Great writing Andrew. You give all Aussies with hearts courage that good things may yet come again to our land in terms of compassion/fellow-feeling for refugees fleeing injustices - as opposed to the dreadful ugly policies of the LNP - largely, too, of the ALP - betraying latter 20th century ideals! Just this morning at Mexico-city airport - visited just six months or so ago by Pope Francis - I found a small pendant featuring his face and the statue of the Virgen de Guadalupe - who appeared to the pre-Spanish "Native" inhabitants in that early contact era. I applaud Pope Francis for his actions in this case - an example to the closed cold hearts of Europe's political "masters" and for the involvement of his Orthodox counterpart, too. Thank-you.
Jim KABLE | 19 April 2016


Why is is that our political leaders, most of whom are ex-lawyers, cannot develop a creative and humane yet practical response to the refugee dilemma, similar to the actions of Pope Francis? World leaders must get used to the idea that the refugee 'problem' is not a passing phase but one that Climate Change, growing radical religious fundamentalism and economic factors in third world countries will cast as a permanent phenomena in our world. The response of Pope Francis takes me back to the Tampa incident when Helen Clarke the NZ PM said to those we rejected, "Come". After all, they are our brothers and sisters, no matter what their religious label. The money expended on keeping them away or in camps could be halved, at least, by a creative, compassionate response. "Come, come aboard the Papal aircraft, you are in need."
William Hartley | 19 April 2016


While living in England,through my friend, Gillian Bouras, in Greece I receive Andrew Hamilton's writings for which I am ever grateful. As an ex-Australian I am appalled by the Australian Government's tr treatment of refugees.
Meriel Wilmot-Wright | 19 April 2016


We have jettisoned all our Aussie values of brotherly love/caring/Fair Go in favour of being Greedy/Uncaring and Self gratification/ I do hope we realise the folly of our ways and return to Our Former Ways
Maurice O'Reilly | 19 April 2016


God foresaw all things from before anything was created. Was the Pope wrong not to take home a few Christians as well? Popes are meant to be prophets, not so much to divine futures but to analyse the times in which they live and some prophets might have trouble holding onto honour in their own constituencies. At least one priest, prophet and king did, when he recounted to the fellow villagers with whom he had grown up of a time when there were many widows in Israel because God had shut the sky for three and a half years and caused a great famine to come over all the land, but Elijah was not sent to any of them but to a foreigner. Prophets do what they are supposed to do, no matter how mysterious those things may seem to the sheep.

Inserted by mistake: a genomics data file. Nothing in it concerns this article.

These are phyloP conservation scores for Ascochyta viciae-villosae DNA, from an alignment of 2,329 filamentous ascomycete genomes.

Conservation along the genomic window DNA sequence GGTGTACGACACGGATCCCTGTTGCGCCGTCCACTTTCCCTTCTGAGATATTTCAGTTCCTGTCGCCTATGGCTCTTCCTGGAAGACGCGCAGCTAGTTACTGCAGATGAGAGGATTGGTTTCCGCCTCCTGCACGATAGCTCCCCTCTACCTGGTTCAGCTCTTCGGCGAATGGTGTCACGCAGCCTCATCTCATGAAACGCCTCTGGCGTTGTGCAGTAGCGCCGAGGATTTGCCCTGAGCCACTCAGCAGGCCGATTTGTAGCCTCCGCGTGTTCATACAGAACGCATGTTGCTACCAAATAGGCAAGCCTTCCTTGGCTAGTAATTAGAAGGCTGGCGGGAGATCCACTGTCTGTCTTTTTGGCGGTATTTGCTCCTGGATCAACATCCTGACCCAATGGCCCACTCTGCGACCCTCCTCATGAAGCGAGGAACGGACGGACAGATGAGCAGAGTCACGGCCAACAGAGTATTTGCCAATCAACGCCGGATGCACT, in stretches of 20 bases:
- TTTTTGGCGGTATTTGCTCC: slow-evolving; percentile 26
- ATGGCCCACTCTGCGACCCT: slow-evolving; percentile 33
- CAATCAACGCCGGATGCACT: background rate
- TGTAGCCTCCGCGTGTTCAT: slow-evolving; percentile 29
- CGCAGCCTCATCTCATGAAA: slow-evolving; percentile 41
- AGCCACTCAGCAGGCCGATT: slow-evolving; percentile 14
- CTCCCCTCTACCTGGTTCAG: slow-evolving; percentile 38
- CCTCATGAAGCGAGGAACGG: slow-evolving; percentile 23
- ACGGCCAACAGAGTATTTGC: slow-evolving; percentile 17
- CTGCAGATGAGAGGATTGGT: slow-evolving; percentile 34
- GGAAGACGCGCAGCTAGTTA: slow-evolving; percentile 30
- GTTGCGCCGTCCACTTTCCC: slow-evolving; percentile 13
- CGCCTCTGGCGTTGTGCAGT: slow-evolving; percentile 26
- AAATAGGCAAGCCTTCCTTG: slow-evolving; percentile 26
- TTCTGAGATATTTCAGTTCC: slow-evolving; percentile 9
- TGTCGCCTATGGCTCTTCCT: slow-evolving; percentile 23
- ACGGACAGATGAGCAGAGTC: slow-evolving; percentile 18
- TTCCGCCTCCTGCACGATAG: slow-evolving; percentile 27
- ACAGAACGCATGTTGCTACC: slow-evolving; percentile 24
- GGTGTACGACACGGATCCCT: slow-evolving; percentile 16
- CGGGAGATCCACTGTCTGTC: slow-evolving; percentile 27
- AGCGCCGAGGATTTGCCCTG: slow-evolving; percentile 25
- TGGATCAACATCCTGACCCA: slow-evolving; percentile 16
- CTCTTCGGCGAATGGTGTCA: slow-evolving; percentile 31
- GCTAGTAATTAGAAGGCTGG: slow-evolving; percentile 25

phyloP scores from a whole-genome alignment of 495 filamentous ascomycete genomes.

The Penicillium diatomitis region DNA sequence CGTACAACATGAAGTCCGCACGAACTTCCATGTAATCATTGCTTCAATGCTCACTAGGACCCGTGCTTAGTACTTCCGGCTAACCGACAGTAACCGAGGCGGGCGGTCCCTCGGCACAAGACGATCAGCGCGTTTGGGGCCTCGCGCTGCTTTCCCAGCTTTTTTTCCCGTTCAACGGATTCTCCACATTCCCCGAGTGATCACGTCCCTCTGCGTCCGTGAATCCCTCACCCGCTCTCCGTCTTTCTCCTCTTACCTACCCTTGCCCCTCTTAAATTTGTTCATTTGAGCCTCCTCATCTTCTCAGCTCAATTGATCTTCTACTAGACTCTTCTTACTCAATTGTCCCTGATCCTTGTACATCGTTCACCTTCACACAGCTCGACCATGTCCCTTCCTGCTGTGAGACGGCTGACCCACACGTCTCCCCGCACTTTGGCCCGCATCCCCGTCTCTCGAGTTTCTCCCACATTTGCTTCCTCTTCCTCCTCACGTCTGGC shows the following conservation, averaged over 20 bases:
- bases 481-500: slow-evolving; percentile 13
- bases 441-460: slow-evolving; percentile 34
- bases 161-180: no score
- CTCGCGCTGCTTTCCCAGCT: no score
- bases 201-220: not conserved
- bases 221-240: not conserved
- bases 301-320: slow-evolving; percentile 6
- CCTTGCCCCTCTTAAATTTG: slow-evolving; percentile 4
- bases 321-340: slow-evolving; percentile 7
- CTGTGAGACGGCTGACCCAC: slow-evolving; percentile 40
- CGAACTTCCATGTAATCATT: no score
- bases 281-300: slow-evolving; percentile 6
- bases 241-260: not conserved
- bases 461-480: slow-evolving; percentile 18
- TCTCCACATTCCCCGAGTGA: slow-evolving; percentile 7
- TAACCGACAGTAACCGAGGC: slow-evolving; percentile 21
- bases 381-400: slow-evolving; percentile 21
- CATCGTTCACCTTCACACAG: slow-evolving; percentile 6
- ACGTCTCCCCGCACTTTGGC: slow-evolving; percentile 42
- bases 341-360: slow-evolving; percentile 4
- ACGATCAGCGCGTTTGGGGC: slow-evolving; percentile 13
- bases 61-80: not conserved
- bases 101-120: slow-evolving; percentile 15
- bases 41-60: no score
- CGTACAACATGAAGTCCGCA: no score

Roy Chen Yee | 21 April 2016


Perhaps we shouldn't blame our poor country too much. The difference between Francis' Vatican State and us is that whatever the Vatican does is meant explicitly to be for the glory of God. If Francis seems to show an especial tenderness for members of a faith whose classical teachings do call for the subjugation of Christians and Jews, it may be because he is telling the Muslim world that his Trinitarian God, unlike their unitarian one, is Love. As one of those countries where, as the law demands, the Trinitarian God is not to be treated as a reality but as an optional private idiosyncrasy, any act of Australian state charity is a glorification of Australian man, following the Pied Piper call of the pagan French Revolution that God is unnecessary for a paradise of liberty, egality and fraternity. And when Australia has admitted for resettlement every refugee and asylum seeker in the world, what will that have proved except Lucifer's thesis that holiness doesn't have to come from God. Perhaps those religion-professing refugees can't come here because even poor people deserve better than an Augean stables in which the ego of homo australicus is the measure of all things.
Roy Chen Yee | 21 April 2016


The more articles I read by Father Hamilton, the more I admire the work he has done, and his speaking out loudly and clearly for truth and justice. With more men like this in the world, who also command respect and have earned the power and privileges gained from education and humanitarian work, there would be a brighter future for those who have no voice and a very bleak future. Thank you.
Annabel | 25 May 2016